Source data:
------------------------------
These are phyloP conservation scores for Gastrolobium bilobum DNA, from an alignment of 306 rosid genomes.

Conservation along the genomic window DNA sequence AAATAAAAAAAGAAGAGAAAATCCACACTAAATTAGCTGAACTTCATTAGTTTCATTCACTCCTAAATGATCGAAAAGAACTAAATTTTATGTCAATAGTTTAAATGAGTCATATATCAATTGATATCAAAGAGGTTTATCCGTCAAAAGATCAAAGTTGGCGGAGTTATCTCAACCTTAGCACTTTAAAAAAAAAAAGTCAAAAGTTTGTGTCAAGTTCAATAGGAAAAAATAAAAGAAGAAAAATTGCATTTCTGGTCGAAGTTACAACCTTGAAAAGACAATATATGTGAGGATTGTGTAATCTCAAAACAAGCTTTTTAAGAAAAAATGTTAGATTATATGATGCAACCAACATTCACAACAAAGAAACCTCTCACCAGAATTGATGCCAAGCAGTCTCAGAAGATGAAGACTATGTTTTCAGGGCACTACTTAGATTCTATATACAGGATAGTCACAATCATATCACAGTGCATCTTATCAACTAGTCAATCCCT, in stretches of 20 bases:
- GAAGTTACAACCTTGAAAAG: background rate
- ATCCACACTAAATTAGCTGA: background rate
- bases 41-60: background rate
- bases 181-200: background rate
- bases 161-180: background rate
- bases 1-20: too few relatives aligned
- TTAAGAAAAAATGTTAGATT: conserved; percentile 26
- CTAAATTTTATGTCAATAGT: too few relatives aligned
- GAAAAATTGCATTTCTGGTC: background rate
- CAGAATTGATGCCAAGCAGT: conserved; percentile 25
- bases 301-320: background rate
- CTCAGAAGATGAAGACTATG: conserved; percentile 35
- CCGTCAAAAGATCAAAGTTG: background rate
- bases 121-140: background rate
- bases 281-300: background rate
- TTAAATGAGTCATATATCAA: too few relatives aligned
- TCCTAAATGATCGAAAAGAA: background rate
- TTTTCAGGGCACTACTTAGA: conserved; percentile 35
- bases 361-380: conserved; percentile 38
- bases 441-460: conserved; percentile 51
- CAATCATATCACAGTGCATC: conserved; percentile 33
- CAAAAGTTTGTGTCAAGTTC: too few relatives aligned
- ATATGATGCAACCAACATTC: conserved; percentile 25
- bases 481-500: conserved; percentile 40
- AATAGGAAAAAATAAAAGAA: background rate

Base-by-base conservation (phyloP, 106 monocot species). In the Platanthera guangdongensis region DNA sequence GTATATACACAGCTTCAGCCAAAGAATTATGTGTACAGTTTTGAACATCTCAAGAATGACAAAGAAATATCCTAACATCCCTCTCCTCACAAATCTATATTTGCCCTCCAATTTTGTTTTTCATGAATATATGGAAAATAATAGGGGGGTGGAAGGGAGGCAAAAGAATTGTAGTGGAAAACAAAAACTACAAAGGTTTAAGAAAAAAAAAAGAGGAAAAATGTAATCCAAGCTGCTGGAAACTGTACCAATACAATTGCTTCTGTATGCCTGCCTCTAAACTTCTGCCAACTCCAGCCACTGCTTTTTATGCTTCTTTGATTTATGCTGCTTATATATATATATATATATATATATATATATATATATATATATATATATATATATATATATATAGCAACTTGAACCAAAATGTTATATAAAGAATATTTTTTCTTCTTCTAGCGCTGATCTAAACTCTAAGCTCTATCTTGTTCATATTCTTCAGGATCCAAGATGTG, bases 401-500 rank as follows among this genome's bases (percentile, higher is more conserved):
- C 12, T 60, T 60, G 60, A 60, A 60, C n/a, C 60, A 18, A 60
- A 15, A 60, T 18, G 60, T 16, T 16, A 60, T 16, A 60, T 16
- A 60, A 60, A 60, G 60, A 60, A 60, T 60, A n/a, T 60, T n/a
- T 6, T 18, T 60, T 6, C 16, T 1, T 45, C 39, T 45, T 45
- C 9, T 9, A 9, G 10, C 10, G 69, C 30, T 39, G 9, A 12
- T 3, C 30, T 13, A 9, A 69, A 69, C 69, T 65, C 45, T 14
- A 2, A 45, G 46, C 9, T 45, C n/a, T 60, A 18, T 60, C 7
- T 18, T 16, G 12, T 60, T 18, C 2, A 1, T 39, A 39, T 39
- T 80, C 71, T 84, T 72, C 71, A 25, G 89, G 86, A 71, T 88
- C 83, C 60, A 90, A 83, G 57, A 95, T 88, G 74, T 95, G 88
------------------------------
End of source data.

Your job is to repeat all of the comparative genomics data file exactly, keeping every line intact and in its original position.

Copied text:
These are phyloP conservation scores for Gastrolobium bilobum DNA, from an alignment of 306 rosid genomes.

Conservation along the genomic window DNA sequence AAATAAAAAAAGAAGAGAAAATCCACACTAAATTAGCTGAACTTCATTAGTTTCATTCACTCCTAAATGATCGAAAAGAACTAAATTTTATGTCAATAGTTTAAATGAGTCATATATCAATTGATATCAAAGAGGTTTATCCGTCAAAAGATCAAAGTTGGCGGAGTTATCTCAACCTTAGCACTTTAAAAAAAAAAAGTCAAAAGTTTGTGTCAAGTTCAATAGGAAAAAATAAAAGAAGAAAAATTGCATTTCTGGTCGAAGTTACAACCTTGAAAAGACAATATATGTGAGGATTGTGTAATCTCAAAACAAGCTTTTTAAGAAAAAATGTTAGATTATATGATGCAACCAACATTCACAACAAAGAAACCTCTCACCAGAATTGATGCCAAGCAGTCTCAGAAGATGAAGACTATGTTTTCAGGGCACTACTTAGATTCTATATACAGGATAGTCACAATCATATCACAGTGCATCTTATCAACTAGTCAATCCCT, in stretches of 20 bases:
- GAAGTTACAACCTTGAAAAG: background rate
- ATCCACACTAAATTAGCTGA: background rate
- bases 41-60: background rate
- bases 181-200: background rate
- bases 161-180: background rate
- bases 1-20: too few relatives aligned
- TTAAGAAAAAATGTTAGATT: conserved; percentile 26
- CTAAATTTTATGTCAATAGT: too few relatives aligned
- GAAAAATTGCATTTCTGGTC: background rate
- CAGAATTGATGCCAAGCAGT: conserved; percentile 25
- bases 301-320: background rate
- CTCAGAAGATGAAGACTATG: conserved; percentile 35
- CCGTCAAAAGATCAAAGTTG: background rate
- bases 121-140: background rate
- bases 281-300: background rate
- TTAAATGAGTCATATATCAA: too few relatives aligned
- TCCTAAATGATCGAAAAGAA: background rate
- TTTTCAGGGCACTACTTAGA: conserved; percentile 35
- bases 361-380: conserved; percentile 38
- bases 441-460: conserved; percentile 51
- CAATCATATCACAGTGCATC: conserved; percentile 33
- CAAAAGTTTGTGTCAAGTTC: too few relatives aligned
- ATATGATGCAACCAACATTC: conserved; percentile 25
- bases 481-500: conserved; percentile 40
- AATAGGAAAAAATAAAAGAA: background rate

Base-by-base conservation (phyloP, 106 monocot species). In the Platanthera guangdongensis region DNA sequence GTATATACACAGCTTCAGCCAAAGAATTATGTGTACAGTTTTGAACATCTCAAGAATGACAAAGAAATATCCTAACATCCCTCTCCTCACAAATCTATATTTGCCCTCCAATTTTGTTTTTCATGAATATATGGAAAATAATAGGGGGGTGGAAGGGAGGCAAAAGAATTGTAGTGGAAAACAAAAACTACAAAGGTTTAAGAAAAAAAAAAGAGGAAAAATGTAATCCAAGCTGCTGGAAACTGTACCAATACAATTGCTTCTGTATGCCTGCCTCTAAACTTCTGCCAACTCCAGCCACTGCTTTTTATGCTTCTTTGATTTATGCTGCTTATATATATATATATATATATATATATATATATATATATATATATATATATATATATATATATAGCAACTTGAACCAAAATGTTATATAAAGAATATTTTTTCTTCTTCTAGCGCTGATCTAAACTCTAAGCTCTATCTTGTTCATATTCTTCAGGATCCAAGATGTG, bases 401-500 rank as follows among this genome's bases (percentile, higher is more conserved):
- C 12, T 60, T 60, G 60, A 60, A 60, C n/a, C 60, A 18, A 60
- A 15, A 60, T 18, G 60, T 16, T 16, A 60, T 16, A 60, T 16
- A 60, A 60, A 60, G 60, A 60, A 60, T 60, A n/a, T 60, T n/a
- T 6, T 18, T 60, T 6, C 16, T 1, T 45, C 39, T 45, T 45
- C 9, T 9, A 9, G 10, C 10, G 69, C 30, T 39, G 9, A 12
- T 3, C 30, T 13, A 9, A 69, A 69, C 69, T 65, C 45, T 14
- A 2, A 45, G 46, C 9, T 45, C n/a, T 60, A 18, T 60, C 7
- T 18, T 16, G 12, T 60, T 18, C 2, A 1, T 39, A 39, T 39
- T 80, C 71, T 84, T 72, C 71, A 25, G 89, G 86, A 71, T 88
- C 83, C 60, A 90, A 83, G 57, A 95, T 88, G 74, T 95, G 88